Anti-Racism campaign supported
The Annerley Branch has endorsed the re-launched Australian Human Rights Commission’s Anti Racism campaign and will actively promote it locally, including through its social media channels. “Racism. It Stops with Me” is a national campaign that provides valuable tools and resources to help people and organisations learn about racism and take action to create real change.
The campaign relaunch comes after a period of extensive consultation with many Australians who have a ‘lived experience’ of racism. The campaign acknowledges that First Nations peoples and others with lived experience of discrimination have been leading anti-racism in Australia for generations, and calls on more Australians to reflect on their personal responsibility and take action.
With the recent rise of racist and xenophobic groups across Australia, Annerley Branch members believe that the anti-racism message is important and timely.
For more information about the campaign, visit https://itstopswithme.humanrights.gov.au/
Branch members focus on housing access
Members of the Annerley Branch recently discussed the important issue of improving access to housing. The talk highlighted not only that access to appropriate and available housing stock is still very central to the problem but also stressed that the largest demographic currently facing housing shortages were older women.
The deliberations noted the $10 billion future fund that federal Labor has promised to put into action, as well as the ongoing work of the Labor state government which is currently implementing its Queensland Housing and Homelessness Action Plan 2021-2025.
Key points raised by members included:
• Re-instating a policy requiring all new housing developments to include a 10% social housing component;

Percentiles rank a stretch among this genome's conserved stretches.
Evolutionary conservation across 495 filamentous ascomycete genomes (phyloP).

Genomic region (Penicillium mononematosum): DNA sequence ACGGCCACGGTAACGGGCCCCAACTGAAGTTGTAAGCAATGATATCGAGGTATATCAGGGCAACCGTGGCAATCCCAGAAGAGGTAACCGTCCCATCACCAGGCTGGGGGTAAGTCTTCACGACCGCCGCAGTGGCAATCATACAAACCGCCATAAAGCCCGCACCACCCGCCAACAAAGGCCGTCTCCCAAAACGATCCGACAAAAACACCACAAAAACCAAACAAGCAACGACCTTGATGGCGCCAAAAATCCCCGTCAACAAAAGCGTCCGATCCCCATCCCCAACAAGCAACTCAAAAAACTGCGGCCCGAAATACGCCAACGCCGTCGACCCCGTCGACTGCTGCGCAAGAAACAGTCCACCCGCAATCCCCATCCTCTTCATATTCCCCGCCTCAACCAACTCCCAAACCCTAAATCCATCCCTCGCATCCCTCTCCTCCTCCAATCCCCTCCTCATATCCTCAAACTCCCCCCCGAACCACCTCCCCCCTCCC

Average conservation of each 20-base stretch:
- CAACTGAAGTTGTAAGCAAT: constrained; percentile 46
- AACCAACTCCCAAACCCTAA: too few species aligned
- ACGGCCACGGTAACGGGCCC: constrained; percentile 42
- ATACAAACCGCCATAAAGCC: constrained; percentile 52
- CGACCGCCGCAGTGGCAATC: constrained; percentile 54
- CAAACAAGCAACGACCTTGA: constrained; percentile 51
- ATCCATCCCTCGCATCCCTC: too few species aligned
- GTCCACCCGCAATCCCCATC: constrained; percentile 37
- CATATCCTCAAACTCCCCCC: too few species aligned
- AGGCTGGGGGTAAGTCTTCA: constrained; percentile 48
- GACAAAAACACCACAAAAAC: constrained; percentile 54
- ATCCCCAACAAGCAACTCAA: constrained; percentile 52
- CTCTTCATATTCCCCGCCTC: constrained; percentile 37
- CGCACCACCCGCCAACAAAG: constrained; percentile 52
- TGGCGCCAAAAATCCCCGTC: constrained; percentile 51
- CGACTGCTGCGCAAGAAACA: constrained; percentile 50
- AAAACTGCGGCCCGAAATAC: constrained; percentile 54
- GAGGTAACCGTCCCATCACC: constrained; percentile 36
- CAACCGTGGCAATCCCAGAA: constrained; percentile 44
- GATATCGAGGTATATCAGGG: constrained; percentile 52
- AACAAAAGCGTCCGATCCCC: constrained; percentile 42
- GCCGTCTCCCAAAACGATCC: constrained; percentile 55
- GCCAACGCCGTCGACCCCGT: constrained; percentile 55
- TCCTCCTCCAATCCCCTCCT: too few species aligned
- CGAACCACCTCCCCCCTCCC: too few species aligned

• Examining capping rent increases to CPI;
• Implementing ‘Build to Rent’ schemes, such as those that exist overseas;
• Expanding and improving the National Rental Affordability Scheme (NRAS) which aims to reduce rental costs for low to medium income household as well as increase the number of more affordable rental houses;
• Providing subsidies for older people to rent out a room;
• Transitioning former business buildings in the CBD and other business nodes to residential apartments and ensure high density developments have access to existing transport nodes.
• Utilising superannuation to invest in housing developments;
• Examining forms of compensation for residents who have high density developments built next door – such as rates reductions, solar panel installation.
• Ensuring all social housing units are properly maintained;
• Investigating the negative impact of Air BnBs on the housing market.
Since the branch discussion, the State Housing Minister, Leeanne Enoch MP has announced a housing summit to be held on 20 October.
Already, the state Labor government has involved key non-government stakeholders including QShelter, QCOSS, the REIQ, Property Council of Australia, Master Builders and the Planning Institute of Australia in discussions about improving housing access.
The summit is expected to address critical issues including unlocking land and housing supply, fast tracking social housing and – crucially – the urgent need for collaboration on housing by all levels of government and the private sector.